In a legislative frenzy only to be rivaled by the great lameduck circle-jerk of 2012, Michigan lawmakers are churning-out stop-gap bills meant to do nothing more than punish unions and employers for negotiating in good faith.
A number of laws, including Right-to-Work, are set to take effect this week. As Democracy Tree reported last month, numerous state universities were renegotiating their contracts for ten year terms in amicable agreements across the table designed to stabilize relations in the face of the pending contract wars that would otherwise ensue under RTW. Lawmakers quickly responded by entering a bill that would penalize these institutions 15 percent for bargaining in good faith prior to enactment of RTW, and the contentious chaos it will bring.
Last week, Washtenaw County, also acting in good faith, legally renegotiated their contract in an effort to avoid the predictable divisiveness of RTW. In another legislative temper tantrum, House lawmakers have again crafted a bill to similarly punish units of government for cooperating with their unions. Yesterday, the House General Government Appropriations Subcommittee approved a bill to withhold an un-specified amount of revenue sharing from units of government that work with their unions.
These bills make the GOP motive crystal clear: They are intended to create tension between public sector workers and their employers. They are not the acts of statesmen — they are the petty and unprofessional misbehaviors of children dressed in suits.
Additionally, this demonstrates the woeful lack of knowledge of our elected leaders. Research found that Michigan public sector employers are happy with their union relationships, and that the premise behind RTW is utterly false.
The University of Michigan recently collaborated with Michigan Public Policy Survey late last year on an extensive research project that found that Michigan’s local units of government were satisfied with their union relationships and negotiations.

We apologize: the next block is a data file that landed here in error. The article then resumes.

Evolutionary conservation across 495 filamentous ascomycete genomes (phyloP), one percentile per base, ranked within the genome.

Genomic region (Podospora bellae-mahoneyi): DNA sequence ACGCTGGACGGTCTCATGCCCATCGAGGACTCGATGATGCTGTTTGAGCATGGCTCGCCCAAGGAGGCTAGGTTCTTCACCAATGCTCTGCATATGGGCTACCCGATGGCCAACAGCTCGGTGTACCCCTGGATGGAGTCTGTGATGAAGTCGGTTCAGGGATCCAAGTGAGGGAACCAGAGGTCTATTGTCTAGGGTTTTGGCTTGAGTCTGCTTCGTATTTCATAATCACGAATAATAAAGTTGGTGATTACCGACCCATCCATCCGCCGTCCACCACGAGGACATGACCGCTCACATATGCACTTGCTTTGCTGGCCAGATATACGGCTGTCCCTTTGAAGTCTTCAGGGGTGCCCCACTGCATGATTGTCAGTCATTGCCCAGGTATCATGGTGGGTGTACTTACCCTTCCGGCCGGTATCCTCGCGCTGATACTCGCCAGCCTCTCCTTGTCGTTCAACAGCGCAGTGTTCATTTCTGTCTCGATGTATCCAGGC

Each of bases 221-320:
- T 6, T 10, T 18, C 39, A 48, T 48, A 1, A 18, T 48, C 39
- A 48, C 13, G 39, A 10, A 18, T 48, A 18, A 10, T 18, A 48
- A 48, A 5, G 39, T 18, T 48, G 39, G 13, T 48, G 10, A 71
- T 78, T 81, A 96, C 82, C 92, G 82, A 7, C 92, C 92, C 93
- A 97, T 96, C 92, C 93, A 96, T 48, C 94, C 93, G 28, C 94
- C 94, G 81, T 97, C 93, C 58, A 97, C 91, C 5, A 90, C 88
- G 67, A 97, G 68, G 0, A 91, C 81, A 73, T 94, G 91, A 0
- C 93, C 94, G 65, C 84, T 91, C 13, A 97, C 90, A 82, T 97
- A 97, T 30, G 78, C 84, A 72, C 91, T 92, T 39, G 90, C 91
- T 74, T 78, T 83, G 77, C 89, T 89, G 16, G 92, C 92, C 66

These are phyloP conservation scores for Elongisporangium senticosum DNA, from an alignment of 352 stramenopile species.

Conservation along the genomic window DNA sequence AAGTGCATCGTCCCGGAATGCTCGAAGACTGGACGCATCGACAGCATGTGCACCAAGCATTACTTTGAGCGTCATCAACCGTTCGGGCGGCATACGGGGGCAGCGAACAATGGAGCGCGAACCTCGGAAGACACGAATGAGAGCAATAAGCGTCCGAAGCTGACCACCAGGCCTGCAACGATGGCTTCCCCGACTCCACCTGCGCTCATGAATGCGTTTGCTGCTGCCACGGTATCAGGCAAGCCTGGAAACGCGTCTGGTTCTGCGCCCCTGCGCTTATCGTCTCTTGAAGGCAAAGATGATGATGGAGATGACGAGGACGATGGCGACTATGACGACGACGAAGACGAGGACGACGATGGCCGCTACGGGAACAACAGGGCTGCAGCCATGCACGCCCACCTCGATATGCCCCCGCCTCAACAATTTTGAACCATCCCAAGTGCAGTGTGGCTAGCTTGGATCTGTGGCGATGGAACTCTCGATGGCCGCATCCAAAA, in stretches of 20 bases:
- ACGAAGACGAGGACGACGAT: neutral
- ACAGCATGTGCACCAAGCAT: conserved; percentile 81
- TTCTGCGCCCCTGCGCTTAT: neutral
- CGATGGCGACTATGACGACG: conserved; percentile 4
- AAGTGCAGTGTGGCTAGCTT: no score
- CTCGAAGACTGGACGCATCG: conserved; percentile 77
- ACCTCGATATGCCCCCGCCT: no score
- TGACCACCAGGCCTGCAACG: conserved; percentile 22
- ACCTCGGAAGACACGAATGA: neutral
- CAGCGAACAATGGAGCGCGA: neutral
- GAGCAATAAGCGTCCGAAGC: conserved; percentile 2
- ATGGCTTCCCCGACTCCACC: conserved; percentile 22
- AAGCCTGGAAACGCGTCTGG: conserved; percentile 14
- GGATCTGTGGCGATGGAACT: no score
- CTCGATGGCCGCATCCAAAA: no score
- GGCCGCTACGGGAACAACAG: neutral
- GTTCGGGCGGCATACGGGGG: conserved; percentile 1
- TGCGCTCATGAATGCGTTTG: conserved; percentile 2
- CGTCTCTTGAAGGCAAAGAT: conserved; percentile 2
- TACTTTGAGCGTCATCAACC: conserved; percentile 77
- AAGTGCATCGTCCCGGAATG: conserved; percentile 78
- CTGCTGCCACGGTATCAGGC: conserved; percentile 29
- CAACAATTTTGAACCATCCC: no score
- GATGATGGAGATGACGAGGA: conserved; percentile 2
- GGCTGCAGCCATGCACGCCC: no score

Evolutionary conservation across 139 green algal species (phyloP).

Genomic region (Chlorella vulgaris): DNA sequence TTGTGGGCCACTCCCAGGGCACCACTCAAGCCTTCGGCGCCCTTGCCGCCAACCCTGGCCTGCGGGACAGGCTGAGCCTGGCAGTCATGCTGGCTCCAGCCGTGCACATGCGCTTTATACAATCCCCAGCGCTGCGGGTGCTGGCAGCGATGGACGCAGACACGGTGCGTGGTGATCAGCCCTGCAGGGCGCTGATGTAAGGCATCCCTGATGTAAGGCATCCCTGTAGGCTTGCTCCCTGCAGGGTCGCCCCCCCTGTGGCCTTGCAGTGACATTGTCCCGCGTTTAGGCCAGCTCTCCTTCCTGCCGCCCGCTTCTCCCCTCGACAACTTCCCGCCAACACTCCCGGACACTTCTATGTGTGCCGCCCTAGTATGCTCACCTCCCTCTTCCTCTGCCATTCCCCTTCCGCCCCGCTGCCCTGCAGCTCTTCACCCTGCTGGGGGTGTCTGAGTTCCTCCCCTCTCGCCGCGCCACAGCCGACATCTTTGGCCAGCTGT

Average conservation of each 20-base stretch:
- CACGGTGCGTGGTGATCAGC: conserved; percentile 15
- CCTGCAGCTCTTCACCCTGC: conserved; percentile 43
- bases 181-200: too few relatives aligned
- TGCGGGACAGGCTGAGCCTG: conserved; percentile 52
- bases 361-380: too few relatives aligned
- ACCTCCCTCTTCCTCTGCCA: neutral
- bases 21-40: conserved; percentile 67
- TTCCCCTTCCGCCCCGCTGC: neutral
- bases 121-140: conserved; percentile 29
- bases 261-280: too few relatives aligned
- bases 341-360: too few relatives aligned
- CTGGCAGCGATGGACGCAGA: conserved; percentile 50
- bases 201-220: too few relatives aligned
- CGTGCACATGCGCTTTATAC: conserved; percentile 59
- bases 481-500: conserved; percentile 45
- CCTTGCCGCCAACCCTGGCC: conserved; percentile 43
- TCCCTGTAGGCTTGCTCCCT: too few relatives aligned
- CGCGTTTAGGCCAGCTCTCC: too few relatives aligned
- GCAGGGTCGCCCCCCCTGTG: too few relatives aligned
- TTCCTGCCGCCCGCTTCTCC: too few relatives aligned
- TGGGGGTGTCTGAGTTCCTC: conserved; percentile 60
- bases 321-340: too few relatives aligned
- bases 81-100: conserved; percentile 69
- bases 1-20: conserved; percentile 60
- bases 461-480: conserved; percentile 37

In a RTW study conducted by the Michigan State University School of Human Resources and Labor Relations, published in January 2011 by the Employment Policy Research Network, examined the economic impact in all 50 states over a three year period, comparing and contrasting RTW states to those that had strong labor standards. Among their key findings:
- “…high wages increase aggregate demand in the state leading to increased economic activity.”
- “Right-to-work laws and taxes seem to have no effect on economic activity. Similarly, unionization has little effect on economic activity.”
- “…unionized firms are able to use productivity enhancements to offset any higher costs associated with collective bargaining.”
- “…results suggest that the benefits of Right-to-work laws and tax reductions may be more political than economic.”
Michigan lawmakers should be ashamed of themselves.
Gov. Snyder has equivocated in his remarks about legislating penalties against the public sector for acting in good faith. If history teaches us anything, it is clear Michigan cannot predict what Snyder will do out of political expediency.
Amy Kerr Hardin This article also appears in Voters Legislative Transparency Project